One of my daily activities is skimming the news headlines. It’s a useful exercise, and gives me a good feel for some of the things going on in the world. Such news titbits are useful, and can help a person interpret overheard conversations. Funnily enough, the other day a couple of well-to-do blokes were conducting a conversation at volume, banging on about economics. They had an outstanding ability to enunciate their words, so that meanings could clearly be discerned from a goodly distance. Probably have a future in the theatre those two. Apparently the conclusion they came to, was that the recent pause in interest rate rises would bring back stability to the markets, and that would be it for any further interest rate rises. I don’t think so.
Anyway, who cares about economics? Earlier this week the stinky dead rat incident dominated my thoughts. It’s a sad tale of woe. A friend was visiting for lunch on the Tuesday public holiday, and for a few days leading up to that visit, I was sure I could smell the unmistakable stench of decomposition – and in the kitchen of all places. It’s very unreasonable of a rat in its final act of indignity, to go and die under the kitchen floor.
The war on rats is going well, brother! Through sheer craftiness, plus some deft use of steel and rock, we’ve finally got the upper hand on the rats. Intruder alert! Intruder alert! Oh no! Spoke to soon. During the months of March and April as we edge ever closer to winter, the nights get cooler. It’s rather chilly out there at night. And rats use every trick in the book to get under the house. It’s dry under there, and it’s also warm. The timber flooring is insulated with really thick glass fibre bats. And the pipes for the hot water running from the wood heater must keep their cosy little rodent nooks super toasty warm on the coldest of nights. It’s like rat paradise.
Last year the rats access to the chicken enclosure was firmly denied. You shall not pass! And take that ya pesky rodents! Since that win, we’ve turned our attention to the house, and have mostly excluded the rats from getting under the floor. The prize for them in getting under there is so great though, that like the chicken enclosure, they never cease trying. And the other day our perimeter defences were breached. A rat got under the floor.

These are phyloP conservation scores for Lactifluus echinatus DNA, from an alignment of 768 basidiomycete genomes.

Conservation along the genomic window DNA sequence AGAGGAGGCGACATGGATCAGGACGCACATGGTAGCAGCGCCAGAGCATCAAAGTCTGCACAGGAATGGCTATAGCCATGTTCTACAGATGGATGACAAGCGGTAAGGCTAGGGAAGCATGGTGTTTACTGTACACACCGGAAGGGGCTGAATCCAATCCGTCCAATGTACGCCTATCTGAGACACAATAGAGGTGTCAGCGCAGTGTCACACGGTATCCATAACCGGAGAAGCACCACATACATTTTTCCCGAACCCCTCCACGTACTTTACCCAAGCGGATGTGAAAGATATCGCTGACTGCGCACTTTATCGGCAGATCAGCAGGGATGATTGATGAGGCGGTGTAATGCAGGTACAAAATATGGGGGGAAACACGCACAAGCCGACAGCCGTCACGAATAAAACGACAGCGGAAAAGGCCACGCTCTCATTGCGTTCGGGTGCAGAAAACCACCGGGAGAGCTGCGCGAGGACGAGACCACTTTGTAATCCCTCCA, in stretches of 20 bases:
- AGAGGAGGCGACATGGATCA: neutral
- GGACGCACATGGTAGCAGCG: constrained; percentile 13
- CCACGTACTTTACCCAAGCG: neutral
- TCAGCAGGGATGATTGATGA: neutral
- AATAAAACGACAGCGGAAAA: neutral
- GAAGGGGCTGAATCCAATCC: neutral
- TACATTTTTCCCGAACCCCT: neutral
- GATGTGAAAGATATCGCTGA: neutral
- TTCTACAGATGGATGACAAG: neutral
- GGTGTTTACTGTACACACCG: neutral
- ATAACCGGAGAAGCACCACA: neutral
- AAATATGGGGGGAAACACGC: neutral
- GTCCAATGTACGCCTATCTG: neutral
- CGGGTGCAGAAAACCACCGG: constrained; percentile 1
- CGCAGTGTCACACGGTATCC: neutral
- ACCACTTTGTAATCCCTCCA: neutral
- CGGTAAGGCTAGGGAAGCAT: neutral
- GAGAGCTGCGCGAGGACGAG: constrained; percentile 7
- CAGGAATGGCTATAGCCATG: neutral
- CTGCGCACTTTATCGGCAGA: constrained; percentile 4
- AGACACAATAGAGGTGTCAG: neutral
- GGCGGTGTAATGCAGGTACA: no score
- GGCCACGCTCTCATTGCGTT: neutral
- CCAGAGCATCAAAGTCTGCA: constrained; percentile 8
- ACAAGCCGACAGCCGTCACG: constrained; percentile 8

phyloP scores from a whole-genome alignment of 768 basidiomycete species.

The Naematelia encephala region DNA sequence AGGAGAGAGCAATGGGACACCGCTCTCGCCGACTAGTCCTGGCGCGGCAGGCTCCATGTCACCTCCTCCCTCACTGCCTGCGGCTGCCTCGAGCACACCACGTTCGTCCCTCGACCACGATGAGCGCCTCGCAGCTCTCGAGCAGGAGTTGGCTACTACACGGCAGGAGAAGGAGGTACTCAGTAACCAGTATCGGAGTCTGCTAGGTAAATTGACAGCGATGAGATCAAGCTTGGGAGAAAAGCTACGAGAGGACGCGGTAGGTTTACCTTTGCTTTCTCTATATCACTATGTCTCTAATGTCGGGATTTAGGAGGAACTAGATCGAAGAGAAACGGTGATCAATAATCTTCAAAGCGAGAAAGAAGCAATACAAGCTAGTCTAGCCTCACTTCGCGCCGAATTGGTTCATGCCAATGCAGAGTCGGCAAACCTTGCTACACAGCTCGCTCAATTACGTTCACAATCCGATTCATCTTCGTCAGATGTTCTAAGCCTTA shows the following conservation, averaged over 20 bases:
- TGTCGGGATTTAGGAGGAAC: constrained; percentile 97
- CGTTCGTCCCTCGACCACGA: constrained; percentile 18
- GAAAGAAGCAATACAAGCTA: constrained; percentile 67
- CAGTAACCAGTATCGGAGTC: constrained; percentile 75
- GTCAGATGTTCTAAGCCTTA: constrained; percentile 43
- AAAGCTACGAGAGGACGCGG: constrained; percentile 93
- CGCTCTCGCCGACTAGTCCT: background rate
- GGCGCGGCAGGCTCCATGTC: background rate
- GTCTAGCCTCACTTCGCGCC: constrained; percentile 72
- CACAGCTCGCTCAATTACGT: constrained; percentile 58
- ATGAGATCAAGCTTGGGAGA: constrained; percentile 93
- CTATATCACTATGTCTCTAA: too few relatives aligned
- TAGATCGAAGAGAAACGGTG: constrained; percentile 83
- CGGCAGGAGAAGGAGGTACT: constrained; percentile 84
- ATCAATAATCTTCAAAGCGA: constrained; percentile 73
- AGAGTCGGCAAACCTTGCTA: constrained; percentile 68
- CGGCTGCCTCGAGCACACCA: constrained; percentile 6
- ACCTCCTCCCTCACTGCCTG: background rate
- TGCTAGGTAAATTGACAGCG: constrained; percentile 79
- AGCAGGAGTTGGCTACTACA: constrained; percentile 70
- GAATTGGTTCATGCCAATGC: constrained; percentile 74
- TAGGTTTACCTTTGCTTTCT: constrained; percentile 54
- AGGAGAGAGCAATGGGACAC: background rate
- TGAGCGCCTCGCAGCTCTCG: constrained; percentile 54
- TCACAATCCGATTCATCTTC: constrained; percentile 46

Every time the rats pull off a successful raid, we learn something new about them, then adapt. It’s a brutal war of attrition, the stakes are high, but we’re wining, mostly. But the enemy is smart and the war is long. After this recent successful raid, we blocked access. Except that unfortunately we trapped a rat under the floor. There are plenty of things for the rat to damage there, so we gave the rat a special feed of unpleasantness. The rat died in a strategic location. Then began to stink.
Sandra didn’t believe me about the dead rat smell. After all, the scent was rather faint, but I could smell it. And in the kitchen of all places. You could say that I have a nose for trouble. At that very moment, trouble was laying dead under the kitchen floor sending up a stink.
On the day before the visitor arrived, I crawled under the floor of the house. For a moment there, I thought my ally Dame Plum rodent bane would assist me, but she looked freaked out, so I left her above the floor. Thanks for that Plum. Anyway, it’s a tight squeeze, but you can crawl around under the floor in the dirt, whilst occasionally sliding under plumbing. There are a lot of cobwebs. And without my wingman, Dame Plum, there was a touch of anxiety about a rat attack. During the anti-rodent activities at the chicken enclosure, many of the rats weren’t shy about attacking a human. Some of them used to leap at me. A frightening experience, and produced a sound from me which was thoroughly unmanly.
It’s slow going crawling around under the floor. Your senses are on high alert, sensing where trouble may arise. Fortunately I have a nose which can scent trouble. Whilst navigating the dirt, I had a flashback. A couple of decades ago an employer lied to me in a job interview. And my nose missed detecting that trouble.